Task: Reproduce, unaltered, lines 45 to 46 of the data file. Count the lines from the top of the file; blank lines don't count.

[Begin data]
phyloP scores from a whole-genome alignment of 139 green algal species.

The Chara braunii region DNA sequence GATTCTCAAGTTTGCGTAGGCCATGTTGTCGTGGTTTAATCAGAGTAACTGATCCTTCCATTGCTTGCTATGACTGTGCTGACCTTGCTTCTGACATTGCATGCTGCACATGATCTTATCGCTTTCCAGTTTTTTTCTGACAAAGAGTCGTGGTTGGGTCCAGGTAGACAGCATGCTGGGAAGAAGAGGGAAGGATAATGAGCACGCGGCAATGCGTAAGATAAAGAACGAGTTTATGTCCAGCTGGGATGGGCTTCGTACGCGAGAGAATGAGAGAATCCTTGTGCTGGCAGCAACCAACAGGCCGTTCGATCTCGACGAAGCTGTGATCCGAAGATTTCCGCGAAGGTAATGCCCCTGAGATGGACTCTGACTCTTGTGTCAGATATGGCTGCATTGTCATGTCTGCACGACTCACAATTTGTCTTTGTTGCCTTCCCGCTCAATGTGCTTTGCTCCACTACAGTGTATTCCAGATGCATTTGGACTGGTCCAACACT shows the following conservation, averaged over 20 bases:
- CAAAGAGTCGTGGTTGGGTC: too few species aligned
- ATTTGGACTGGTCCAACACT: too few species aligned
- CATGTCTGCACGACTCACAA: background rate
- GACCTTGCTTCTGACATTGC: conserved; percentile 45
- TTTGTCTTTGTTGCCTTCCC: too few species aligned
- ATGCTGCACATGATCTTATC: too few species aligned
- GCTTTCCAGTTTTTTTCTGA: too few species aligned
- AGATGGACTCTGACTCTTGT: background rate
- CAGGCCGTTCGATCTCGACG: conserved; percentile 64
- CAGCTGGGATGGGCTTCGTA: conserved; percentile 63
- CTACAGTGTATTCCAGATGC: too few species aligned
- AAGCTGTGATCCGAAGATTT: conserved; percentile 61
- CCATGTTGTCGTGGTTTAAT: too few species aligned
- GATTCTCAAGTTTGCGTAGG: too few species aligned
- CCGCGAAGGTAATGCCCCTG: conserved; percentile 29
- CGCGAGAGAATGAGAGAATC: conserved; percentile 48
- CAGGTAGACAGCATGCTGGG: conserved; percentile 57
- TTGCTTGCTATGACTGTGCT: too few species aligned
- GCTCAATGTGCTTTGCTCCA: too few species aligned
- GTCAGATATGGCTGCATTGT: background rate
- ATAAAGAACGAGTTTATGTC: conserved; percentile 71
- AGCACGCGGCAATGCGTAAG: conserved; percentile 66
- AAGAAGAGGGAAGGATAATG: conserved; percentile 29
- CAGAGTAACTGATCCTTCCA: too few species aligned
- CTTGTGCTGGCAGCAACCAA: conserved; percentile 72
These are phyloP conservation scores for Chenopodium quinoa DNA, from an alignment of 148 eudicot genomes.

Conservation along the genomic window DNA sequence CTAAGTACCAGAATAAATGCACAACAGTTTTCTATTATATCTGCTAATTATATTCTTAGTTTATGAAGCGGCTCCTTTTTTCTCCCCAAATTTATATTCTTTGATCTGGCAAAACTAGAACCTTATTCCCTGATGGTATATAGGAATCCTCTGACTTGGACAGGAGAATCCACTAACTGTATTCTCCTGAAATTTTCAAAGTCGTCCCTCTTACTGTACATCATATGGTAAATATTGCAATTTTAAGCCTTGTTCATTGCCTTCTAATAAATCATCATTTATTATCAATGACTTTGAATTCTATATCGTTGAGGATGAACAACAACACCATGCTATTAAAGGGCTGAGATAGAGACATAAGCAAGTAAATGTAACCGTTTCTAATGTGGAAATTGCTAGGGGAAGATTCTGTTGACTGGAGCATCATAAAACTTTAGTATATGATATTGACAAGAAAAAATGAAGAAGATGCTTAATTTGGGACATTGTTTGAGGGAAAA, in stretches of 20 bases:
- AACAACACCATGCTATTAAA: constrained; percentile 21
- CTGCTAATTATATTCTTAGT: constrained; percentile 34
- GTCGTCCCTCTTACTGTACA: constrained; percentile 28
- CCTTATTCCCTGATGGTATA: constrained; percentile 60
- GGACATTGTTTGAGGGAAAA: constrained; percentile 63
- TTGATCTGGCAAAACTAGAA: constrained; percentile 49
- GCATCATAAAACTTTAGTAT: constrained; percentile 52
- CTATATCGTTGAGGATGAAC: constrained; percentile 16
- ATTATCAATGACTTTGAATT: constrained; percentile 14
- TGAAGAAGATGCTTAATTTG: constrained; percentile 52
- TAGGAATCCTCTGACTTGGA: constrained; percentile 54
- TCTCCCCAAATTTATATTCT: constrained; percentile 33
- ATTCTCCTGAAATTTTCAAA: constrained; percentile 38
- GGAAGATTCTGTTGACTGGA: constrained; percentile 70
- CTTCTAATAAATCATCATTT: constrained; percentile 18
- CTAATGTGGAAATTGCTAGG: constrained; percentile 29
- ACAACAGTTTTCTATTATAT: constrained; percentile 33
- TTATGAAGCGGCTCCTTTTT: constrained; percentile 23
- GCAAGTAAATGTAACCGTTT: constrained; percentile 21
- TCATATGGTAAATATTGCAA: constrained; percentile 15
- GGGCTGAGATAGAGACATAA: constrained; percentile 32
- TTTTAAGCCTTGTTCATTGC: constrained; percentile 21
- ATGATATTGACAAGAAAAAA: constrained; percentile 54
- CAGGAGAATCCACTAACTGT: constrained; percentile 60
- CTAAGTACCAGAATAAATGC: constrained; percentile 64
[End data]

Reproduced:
- CTAATGTGGAAATTGCTAGG: constrained; percentile 29
- ACAACAGTTTTCTATTATAT: constrained; percentile 33